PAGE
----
Sanity or Patience: choose one.

Do you ever have one of those moments where you think, "HA! I am sane!" Then you step in dog poo with your bare feet and remember it was your idea to get the puppy...?

Friday, December 25

Don't be late to the soup kitchen.

We tried something new this year. My brother suggested we volunteer to serve at a local soup kitchen on Christmas day. Off we went, just Oscar and my mom (and me), to help out at lunch time today.

First lesson of the day: Don't be late.

Although we arrived right when they told us to come, there were already so many people serving that they were tripping over each other in the kitchen. They suggested, since we wanted to help, that we could stay for clean-up. Let it be known that I do not wash dishes by hand, even at home. I did it today. So did my brother, who also may have spent the last decade avoiding the very same chore. Surprisingly, it wasn't bad at all. In fact, it was kind of nice.

Lesson number two: Wear earplugs, unless you need a good cry.

Mom took out a cart of pies to all the tables, and couldn't help overhearing one mother telling her small child to eat all he could, because it would be his last meal until breakfast tomorrow. She held it together until everyone had pies, then snuck back to help with the dishes.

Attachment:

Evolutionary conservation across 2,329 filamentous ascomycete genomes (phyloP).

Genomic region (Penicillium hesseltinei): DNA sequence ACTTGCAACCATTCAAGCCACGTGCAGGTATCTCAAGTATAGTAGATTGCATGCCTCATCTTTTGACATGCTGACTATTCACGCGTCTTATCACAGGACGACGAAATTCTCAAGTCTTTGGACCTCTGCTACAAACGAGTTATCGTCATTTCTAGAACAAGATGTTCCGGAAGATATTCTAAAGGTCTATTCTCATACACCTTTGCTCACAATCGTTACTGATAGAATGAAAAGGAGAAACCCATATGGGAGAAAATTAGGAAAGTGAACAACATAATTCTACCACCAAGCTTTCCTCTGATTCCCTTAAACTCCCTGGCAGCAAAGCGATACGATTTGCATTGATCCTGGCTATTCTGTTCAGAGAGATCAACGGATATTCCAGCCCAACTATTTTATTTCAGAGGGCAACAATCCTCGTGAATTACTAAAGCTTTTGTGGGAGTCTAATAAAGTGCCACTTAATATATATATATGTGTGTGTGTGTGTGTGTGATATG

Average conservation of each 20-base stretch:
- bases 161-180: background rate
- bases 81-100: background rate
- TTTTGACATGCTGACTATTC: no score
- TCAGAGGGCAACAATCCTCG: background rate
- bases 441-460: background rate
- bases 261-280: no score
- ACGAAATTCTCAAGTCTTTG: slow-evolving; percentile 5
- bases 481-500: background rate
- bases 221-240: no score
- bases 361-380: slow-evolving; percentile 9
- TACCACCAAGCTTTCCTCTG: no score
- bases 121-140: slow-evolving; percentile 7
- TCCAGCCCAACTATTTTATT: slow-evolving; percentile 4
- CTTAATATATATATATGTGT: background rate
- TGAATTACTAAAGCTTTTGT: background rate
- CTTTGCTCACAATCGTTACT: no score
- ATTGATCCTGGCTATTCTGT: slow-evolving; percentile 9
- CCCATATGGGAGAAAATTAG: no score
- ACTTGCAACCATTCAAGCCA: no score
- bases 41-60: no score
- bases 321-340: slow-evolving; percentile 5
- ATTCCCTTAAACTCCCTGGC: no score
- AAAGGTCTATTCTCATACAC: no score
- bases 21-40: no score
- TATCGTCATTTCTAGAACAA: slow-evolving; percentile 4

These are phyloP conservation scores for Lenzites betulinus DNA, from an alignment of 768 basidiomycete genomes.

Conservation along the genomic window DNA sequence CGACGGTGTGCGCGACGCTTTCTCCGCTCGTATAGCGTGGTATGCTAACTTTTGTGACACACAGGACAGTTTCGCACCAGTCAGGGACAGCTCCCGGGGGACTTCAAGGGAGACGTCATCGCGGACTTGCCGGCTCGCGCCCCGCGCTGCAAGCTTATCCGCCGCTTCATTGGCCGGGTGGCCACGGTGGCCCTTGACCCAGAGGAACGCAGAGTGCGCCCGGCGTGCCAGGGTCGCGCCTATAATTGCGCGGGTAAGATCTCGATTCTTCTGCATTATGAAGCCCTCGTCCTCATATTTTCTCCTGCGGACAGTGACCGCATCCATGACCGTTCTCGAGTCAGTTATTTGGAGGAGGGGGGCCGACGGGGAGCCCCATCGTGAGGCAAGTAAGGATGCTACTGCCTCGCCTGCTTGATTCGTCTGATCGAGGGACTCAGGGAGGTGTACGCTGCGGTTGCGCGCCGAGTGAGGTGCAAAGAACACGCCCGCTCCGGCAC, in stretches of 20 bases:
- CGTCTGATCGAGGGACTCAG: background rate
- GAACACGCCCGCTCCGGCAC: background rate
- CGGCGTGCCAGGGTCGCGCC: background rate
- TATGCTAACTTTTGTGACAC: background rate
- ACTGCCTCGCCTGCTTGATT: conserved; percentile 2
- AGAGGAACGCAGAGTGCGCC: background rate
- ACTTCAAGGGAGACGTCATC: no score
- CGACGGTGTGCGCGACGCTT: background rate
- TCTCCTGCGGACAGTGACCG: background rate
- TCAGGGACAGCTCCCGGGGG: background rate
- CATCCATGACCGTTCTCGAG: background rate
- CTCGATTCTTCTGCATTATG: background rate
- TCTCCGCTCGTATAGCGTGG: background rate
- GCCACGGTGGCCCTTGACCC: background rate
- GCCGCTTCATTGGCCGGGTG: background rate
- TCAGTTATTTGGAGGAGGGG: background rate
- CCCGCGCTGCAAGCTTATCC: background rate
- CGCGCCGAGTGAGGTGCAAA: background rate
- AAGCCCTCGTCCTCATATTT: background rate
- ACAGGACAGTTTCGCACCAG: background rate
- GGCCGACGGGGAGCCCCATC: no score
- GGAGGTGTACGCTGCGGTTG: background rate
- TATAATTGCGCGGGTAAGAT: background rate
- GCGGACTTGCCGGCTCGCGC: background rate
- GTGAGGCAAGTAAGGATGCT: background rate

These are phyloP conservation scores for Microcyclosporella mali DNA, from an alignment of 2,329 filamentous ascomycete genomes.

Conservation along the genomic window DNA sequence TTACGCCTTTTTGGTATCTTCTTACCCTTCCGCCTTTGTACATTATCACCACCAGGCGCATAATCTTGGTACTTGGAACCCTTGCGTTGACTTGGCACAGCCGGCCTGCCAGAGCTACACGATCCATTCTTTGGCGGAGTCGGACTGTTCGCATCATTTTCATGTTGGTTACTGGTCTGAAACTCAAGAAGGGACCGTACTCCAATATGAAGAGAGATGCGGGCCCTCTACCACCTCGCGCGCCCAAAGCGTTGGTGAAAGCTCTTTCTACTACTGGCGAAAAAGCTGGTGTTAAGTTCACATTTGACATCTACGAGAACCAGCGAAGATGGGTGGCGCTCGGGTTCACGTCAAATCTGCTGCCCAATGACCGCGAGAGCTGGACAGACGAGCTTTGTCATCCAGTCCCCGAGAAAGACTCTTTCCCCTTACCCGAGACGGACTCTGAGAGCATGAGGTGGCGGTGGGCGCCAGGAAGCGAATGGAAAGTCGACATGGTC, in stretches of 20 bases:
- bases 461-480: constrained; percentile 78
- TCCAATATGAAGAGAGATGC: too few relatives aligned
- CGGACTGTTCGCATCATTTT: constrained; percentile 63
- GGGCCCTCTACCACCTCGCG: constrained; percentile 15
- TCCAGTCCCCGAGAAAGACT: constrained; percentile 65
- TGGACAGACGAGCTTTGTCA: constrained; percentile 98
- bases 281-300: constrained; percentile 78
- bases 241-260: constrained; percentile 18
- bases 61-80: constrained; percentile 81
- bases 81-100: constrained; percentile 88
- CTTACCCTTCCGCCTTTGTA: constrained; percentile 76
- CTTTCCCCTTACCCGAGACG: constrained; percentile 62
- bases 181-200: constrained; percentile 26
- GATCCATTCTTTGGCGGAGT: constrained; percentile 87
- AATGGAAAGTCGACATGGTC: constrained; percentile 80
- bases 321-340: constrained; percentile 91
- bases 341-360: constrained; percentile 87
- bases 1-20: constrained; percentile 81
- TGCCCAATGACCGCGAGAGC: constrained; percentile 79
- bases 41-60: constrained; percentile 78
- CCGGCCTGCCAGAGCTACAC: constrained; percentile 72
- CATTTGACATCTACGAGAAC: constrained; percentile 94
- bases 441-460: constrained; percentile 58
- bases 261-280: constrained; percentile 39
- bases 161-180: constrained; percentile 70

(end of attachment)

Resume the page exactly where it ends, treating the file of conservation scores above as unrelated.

Despite the general feeling of goodness and joy I got from doing a good deed today, I'm a little ashamed as well. I was so happy to have stuck to my budget of only spending $100 on Monsoon this Christmas. It was hard not to buy him so much more. That was the hard part of Christmas for me - not buying too many toys.

Less than 30 minutes from where I sit on my comfy couch in my warm home right now, there are real people with real children who will only eat one real meal on this Christmas day.

I'm glad we went. It was something I needed to see, like it or not.

8 comments:

singedwingangel said...

sometimes it tqakes somethign like that to make us realize how truly blessed we are.

Corinne said...

I normally cry on Christmas, I hadn't 'til just now...
Darn you and your putting things in perspective!

Eva Gallant said...

That is so heart-b reaking.

Michelle said...

So true... and there are so many going without near me, too. Way closer than 30 minutes away. After your experience today, will you go back again to help?

H F W said...

Oh, my. Thank you for writing this. I want to remember these families. I want to do more to help, and I need to hear about these experiences.
I am thankful, however, that the best Christmas gift -- the birth of our Savoir -- is for everyone. But even still, when I'm surrounded by so much material abundance, I'm humbled and moved to tears to think about the parents who cannot feed their children.

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j said...

but for the grace of god, there go i...thanks for the perspective.

adrienzgirl said...

A healthy dose of reality always puts things in perspective huh? I volunteer pretty often. Always helps me remember what's important!